The village of San Juan Copala is a small dot located within the huge Low Mixtec region, in the state of Oaxaca, Mexico. The village is inhabited by the Triqui people, with their own culture, customs, language and event traditional dressing. The women are easy to identify, because they always wear their traditional red “huipil” handmade by themselves.
Since I was a child, I often heard from the elders in my village not to mess with the people of San Juan Copala because they were very mean and they even killed people. My grandmother Ignacia and other people from my village liked to visit San Juan Copala every year for their main saint festivities and would often tell that people kill each other. I had the opportunity to visit twice with my grandmother, and I did not personally witness any killing, but I noticed that the road to the village from the main highway was paved and also noted other well-established infrastructures not available in my village. I also noticed federal soldiers wandering around in the village. Furthermore, I heard that many people from San Juan Copala were professionals–teachers, nurses, doctors and attorneys–something that is impossible to find in any other village nearby and “that is why they can easily obtain services for the village,” I was told.
Later on, I learned about an organization established by the Triqui people that became very strong to the point that even some Mixteco people had joined to demand better services from the state government. They were effective and their demands would always be met by the way they pressured the government: blocking main roads of large cities during the marketplace days when all people from the surrounding villages come down to make their weekly purchases.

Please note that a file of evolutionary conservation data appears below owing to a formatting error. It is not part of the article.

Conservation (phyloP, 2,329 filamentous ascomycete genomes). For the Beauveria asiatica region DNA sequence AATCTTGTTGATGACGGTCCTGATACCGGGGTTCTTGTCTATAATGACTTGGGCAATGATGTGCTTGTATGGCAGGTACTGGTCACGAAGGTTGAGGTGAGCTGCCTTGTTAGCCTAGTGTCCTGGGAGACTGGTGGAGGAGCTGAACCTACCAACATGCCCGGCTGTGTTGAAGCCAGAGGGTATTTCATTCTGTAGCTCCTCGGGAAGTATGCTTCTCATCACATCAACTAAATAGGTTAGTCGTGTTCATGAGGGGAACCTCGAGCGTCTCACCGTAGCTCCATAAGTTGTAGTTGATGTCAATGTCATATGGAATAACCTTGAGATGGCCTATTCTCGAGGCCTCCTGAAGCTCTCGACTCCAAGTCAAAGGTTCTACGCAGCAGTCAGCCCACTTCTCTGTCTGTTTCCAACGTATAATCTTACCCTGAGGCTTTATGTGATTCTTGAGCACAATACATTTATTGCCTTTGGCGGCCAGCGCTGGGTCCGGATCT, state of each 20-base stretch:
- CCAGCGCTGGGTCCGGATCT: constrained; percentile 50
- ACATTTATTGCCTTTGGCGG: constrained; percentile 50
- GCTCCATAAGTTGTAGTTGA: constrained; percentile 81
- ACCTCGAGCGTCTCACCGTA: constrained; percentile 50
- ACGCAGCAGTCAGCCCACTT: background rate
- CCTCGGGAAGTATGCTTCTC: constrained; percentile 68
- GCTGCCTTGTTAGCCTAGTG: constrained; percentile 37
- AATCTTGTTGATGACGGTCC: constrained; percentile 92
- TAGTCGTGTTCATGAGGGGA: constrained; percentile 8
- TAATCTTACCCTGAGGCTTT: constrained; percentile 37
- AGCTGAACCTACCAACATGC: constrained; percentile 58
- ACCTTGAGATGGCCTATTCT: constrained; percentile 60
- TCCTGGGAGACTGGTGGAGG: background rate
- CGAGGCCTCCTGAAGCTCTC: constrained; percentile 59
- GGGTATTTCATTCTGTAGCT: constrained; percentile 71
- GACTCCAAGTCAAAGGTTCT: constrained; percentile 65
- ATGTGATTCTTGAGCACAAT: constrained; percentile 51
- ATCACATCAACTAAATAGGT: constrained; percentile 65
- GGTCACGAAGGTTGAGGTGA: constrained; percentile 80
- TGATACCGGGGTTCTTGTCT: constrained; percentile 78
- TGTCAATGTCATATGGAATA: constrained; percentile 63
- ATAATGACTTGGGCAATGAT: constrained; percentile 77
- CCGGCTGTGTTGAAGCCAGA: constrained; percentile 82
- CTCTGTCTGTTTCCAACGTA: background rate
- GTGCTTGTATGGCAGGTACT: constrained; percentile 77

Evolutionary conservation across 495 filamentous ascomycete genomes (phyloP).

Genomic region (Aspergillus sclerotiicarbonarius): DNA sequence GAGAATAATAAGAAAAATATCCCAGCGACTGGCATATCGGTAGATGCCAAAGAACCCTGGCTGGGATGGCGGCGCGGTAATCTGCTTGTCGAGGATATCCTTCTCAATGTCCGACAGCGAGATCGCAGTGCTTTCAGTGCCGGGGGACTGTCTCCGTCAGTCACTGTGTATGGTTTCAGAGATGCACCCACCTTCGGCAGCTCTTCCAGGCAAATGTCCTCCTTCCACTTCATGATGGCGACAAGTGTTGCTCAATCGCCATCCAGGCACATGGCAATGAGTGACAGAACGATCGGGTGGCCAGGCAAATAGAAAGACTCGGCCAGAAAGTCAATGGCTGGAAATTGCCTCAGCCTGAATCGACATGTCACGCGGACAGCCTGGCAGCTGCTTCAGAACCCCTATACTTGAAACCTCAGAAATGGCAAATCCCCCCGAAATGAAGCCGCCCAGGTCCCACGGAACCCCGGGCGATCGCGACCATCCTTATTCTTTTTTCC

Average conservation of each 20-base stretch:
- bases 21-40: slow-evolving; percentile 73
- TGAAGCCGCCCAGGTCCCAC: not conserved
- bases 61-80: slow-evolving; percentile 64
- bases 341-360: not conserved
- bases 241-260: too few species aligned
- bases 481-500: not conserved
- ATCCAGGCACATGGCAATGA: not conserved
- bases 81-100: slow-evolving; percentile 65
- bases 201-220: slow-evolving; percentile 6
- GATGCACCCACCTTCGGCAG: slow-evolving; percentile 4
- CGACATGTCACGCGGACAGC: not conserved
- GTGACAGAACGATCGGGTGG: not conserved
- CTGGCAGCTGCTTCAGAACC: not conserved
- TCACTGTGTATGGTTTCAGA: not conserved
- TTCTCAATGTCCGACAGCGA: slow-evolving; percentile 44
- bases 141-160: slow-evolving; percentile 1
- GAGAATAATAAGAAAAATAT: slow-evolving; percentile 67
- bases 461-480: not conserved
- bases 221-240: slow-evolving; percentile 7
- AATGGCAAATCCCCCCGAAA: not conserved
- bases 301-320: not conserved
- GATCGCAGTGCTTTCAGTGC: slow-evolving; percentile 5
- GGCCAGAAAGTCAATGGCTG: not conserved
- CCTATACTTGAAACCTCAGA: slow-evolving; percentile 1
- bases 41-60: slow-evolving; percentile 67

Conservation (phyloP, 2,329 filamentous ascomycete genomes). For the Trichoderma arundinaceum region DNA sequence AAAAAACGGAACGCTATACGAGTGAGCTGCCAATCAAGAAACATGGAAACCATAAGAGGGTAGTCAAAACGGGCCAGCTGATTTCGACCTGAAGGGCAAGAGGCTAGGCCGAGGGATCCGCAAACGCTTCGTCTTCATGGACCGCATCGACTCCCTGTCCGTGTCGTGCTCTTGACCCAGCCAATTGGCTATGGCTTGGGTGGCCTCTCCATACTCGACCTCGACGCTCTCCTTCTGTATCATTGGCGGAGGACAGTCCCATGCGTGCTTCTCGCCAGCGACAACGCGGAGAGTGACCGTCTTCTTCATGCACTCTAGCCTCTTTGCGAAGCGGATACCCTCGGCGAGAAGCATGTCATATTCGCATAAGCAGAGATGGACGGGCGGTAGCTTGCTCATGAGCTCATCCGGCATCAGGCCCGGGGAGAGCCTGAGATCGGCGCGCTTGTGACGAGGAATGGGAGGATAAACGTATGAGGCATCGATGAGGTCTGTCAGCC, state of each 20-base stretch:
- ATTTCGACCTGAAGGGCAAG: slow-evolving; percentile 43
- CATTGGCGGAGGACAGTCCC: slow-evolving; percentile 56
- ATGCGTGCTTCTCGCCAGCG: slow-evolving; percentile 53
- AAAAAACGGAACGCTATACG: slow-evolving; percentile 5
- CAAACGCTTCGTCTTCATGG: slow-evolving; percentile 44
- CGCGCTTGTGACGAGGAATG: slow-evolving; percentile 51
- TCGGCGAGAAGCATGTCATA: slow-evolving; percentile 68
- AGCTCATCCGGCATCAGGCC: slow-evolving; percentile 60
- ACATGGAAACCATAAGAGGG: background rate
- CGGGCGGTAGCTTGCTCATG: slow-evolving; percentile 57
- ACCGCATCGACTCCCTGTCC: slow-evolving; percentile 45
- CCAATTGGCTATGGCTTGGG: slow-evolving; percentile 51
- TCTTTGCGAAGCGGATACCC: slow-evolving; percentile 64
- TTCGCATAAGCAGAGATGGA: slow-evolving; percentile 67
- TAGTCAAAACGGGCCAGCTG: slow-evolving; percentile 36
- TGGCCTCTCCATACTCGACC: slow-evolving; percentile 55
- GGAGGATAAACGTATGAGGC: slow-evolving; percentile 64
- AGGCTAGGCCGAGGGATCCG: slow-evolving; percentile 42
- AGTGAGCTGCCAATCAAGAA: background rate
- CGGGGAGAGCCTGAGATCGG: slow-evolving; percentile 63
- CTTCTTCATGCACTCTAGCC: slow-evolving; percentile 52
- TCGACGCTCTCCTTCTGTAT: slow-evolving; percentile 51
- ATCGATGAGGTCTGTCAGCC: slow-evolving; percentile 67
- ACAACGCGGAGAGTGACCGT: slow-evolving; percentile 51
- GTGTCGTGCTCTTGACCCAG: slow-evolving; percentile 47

After successfully winning their demands over and over, the government searched for strategies to make them weak by forming dissenting organizations in close collaboration with other people from San Juan Copala. They started to compete among themselves for the same resources. The state and municipal governments continued playing dirty by promising economic resources and political positions to leaders, corrupting them to divert the resources they received and even to take advantage of their own people. Competing for personal power, resources and political positions at the municipal and state level, they started to assassinate the leaders and any people who raised publicly their concerns and denounced violations of human rights of the people in the region.
Tired of seeing many people being killed, in January 2007, all the organizations agreed to declare San Juan Copala an autonomous municipality and stay away from any government offers. The dirty hands of the government did not go away and violence escalated to more killings by dividing the organizations again and providing huge funding and firearms to groups and keeping them immune from any consequences. These paramilitary groups have been in charge of pressuring the Autonomous authorities and whole villages to surrender by blocking the road to any one of those villages and cutting off all basic services.
On April 27, two human rights observers were murdered by this paramilitary group using firearms that are only allowed exclusively for the use of the military. The victims were traveling in a humanitarian caravan to deliver food and medicine to the people of San Juan Copala. The human rights world responded by organizing another humanitarian caravan with food and medicine to travel to San Juan Copala on June 8, 2010. They were not able to pass because the highway was blocked with huge rocks and armed people nearby to intimidate. The state and federal government only cautioned people not to enter because it was dangerous but made no attempt to intervene and stop the suffering of children, women and men who lack food and medicine in San Juan Copala.